By the time my generation came of age, things seemed more complicated. We have seen too many happy interfaith marriages, too many images of Palestinian refugees, too many Jews turn comfortable and Republican, to understand Barbra’s characters as contemporary representations of ourselves. We have seen the “Jewish-looking” women around us lighten their hair, get nose jobs, and—as in the sad but true story of “Dirty Dancing’s” Jennifer Grey, who, pre-nose job, might have done for the ’80s what Barbra did for the ’60s and ’70s—become indistinguishable from the rest of the population. Websites like Jewhoo may be interesting curiosities for those of us who hold on to the myths of Jewish difference, and yet the information it uncovers is also strangely insignificant. Knowing that younger stars like Gwyneth Paltrow or Winona Ryder have Jewish fathers does not make either celebrity seem any more Jewish, and the myth of Barbra fades farther and farther into the distance.

In a 1977 interview with Playboy, Barbra mentioned that she had thought about having a nose job operation. In the end, she rejected the idea after being told that surgery would affect the sound and resonance of her voice. For me, this anecdote is the essence of the myth of Barbra. Her Jewish nose is a perfect vessel crafted by the Almighty, with bumps and hollows uniquely capable of creating the resonance of her remarkable voice. For Barbra, the things that make her ethnic are the keys to her great talent; without the Jewish nose, there could be no Barbra.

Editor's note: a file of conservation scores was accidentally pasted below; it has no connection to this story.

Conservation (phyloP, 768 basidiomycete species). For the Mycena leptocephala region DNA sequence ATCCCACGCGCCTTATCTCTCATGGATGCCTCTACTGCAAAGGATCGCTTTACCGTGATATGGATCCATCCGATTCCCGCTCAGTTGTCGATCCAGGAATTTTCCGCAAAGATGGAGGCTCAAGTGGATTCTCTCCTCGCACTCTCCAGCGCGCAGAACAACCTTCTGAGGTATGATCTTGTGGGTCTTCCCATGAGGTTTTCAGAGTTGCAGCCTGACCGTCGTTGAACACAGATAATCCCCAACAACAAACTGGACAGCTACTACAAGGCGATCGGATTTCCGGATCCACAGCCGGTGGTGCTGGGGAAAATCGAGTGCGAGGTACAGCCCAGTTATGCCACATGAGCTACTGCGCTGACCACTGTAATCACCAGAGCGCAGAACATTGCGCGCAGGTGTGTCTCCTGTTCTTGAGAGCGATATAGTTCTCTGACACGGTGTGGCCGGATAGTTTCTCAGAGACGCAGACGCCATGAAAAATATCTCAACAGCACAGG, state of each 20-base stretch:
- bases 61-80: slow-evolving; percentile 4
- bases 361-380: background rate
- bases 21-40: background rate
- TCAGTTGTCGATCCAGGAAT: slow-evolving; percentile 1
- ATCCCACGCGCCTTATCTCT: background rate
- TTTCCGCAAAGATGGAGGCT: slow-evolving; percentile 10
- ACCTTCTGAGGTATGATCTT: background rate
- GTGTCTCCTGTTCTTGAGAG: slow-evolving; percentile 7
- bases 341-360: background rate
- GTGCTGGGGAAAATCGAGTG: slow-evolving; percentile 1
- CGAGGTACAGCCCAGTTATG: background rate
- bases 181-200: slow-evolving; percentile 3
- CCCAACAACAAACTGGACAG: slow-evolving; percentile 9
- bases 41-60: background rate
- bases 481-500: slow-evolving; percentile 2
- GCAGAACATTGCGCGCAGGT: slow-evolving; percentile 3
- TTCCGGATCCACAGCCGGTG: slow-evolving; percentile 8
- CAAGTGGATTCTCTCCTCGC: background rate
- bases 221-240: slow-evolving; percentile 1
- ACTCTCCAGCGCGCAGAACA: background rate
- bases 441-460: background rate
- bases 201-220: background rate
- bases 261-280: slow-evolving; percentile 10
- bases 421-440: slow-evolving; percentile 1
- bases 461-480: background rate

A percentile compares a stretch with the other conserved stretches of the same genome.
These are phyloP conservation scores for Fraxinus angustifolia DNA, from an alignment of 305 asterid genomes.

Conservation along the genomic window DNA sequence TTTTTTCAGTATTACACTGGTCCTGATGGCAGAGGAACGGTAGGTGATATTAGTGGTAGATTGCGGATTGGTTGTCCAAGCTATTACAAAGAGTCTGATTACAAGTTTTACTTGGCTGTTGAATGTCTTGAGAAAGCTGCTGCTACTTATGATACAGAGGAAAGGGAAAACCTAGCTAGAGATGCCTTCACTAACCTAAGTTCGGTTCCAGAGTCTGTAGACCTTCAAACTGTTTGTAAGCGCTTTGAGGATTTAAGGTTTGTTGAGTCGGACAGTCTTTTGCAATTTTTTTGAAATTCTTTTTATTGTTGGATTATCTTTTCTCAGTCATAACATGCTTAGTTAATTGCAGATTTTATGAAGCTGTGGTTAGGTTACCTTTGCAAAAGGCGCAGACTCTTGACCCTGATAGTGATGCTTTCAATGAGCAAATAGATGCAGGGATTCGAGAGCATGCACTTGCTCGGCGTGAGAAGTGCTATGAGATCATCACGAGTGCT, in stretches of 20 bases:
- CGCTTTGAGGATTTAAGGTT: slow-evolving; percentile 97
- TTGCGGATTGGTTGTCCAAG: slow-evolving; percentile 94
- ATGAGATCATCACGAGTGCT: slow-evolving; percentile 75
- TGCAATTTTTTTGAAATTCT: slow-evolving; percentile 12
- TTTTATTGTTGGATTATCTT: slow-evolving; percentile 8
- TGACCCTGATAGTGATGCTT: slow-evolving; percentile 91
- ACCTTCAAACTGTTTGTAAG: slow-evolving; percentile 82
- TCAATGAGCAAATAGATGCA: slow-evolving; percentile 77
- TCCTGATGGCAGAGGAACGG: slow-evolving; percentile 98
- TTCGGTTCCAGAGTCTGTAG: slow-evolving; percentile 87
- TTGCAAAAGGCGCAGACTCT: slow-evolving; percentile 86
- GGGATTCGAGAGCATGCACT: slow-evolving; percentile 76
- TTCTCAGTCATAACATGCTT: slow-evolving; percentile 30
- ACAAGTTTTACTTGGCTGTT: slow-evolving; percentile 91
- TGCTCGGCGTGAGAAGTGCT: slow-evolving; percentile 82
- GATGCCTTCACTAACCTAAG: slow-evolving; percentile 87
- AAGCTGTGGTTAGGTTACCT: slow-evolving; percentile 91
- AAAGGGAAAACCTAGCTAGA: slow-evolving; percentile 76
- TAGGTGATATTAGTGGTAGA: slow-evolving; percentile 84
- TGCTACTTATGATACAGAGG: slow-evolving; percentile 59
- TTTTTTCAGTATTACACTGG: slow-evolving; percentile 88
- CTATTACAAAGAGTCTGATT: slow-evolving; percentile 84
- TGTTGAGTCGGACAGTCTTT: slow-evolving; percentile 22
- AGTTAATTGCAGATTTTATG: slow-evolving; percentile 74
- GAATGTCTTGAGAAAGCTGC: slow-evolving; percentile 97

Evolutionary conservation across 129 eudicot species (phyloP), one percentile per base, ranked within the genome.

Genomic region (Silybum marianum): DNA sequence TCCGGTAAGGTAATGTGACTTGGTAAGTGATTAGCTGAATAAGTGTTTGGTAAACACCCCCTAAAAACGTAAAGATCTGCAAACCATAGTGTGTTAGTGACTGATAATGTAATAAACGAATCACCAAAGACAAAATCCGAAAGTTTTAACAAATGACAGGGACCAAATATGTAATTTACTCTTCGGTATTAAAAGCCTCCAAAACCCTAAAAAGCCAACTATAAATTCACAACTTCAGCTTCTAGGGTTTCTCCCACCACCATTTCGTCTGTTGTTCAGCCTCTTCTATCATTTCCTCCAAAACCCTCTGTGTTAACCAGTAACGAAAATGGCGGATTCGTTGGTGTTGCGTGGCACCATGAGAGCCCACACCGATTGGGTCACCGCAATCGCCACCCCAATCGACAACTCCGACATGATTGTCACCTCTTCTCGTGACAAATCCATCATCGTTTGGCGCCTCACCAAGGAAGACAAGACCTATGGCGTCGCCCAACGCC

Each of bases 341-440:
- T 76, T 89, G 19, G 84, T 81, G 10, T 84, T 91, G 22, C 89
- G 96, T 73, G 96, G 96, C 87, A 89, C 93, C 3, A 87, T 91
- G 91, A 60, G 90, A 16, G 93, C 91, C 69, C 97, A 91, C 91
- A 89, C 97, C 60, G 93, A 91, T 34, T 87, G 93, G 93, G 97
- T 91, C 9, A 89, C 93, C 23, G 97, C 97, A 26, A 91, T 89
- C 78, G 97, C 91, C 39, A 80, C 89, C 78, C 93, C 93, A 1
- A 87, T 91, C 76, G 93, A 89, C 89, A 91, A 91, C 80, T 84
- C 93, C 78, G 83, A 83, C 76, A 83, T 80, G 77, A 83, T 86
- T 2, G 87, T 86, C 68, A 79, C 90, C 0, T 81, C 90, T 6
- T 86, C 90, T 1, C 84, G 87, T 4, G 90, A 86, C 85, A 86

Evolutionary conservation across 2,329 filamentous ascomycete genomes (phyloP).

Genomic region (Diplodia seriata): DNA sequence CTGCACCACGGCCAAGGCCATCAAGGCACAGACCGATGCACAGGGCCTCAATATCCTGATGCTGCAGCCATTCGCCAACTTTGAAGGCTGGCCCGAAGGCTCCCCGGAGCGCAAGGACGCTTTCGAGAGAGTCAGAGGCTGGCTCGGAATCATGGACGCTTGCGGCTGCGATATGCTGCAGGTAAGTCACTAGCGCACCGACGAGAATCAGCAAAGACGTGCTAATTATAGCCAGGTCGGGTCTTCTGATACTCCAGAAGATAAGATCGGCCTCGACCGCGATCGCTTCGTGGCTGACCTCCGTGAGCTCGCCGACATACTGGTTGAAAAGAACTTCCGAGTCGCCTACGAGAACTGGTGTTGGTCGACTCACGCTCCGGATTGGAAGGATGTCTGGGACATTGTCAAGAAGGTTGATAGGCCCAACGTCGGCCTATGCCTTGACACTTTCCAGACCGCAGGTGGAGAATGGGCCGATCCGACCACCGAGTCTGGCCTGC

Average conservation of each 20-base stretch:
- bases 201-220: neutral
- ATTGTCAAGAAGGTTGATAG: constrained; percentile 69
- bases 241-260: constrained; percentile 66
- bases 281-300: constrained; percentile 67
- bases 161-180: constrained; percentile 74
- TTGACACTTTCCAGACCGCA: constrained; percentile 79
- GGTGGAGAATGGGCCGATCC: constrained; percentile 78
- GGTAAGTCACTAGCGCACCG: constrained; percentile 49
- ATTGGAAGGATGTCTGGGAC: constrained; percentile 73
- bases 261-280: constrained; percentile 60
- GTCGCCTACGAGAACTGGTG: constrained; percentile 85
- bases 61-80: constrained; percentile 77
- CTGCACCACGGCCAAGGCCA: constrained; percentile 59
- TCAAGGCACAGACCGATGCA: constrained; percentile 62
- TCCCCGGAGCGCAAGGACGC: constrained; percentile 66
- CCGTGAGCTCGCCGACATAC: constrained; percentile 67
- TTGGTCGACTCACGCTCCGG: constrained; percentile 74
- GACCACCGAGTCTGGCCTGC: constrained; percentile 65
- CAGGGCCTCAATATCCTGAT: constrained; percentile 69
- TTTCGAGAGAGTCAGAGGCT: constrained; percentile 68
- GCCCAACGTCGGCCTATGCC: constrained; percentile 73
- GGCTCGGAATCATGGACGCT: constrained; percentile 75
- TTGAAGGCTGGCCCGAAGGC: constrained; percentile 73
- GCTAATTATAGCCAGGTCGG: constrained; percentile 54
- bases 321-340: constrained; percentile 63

For the rest of us, things are not so simple. For contemporary American Jews, Judaism exists as a choice, even when we feel as if we have no choice. We choose whether or not to be active in the Jewish community, to keep our Jewish noses, to work on behalf of the downtrodden or to suffer for righteous causes. We also realize that none of these characteristics is an essential quality of being Jewish: Jews are many things, and can look, act and live in the most “goyische” of ways.

The myth of Barbra is the myth of the essentially Jewish Jewish woman. According to the myth, Jewish women are passionate, outspoken, liberal, talented, Semitic looking, and from Brooklyn. Even before Barbra’s retirement, the myth seemed like a thing of the past—and we know that it never really existed. And yet the myth still resonates, as richly and as melodramatically as the ballads that flow forth from the chambers of Barbra’s glorious nose …the misty watercolor memories of the way we (never really) were.

Rachel Kranson recently received her Masters in Jewish Women’s Studies from the Jewish Theological Seminary. She is currently watching a lot of Streisand movies and looking for a full-time job.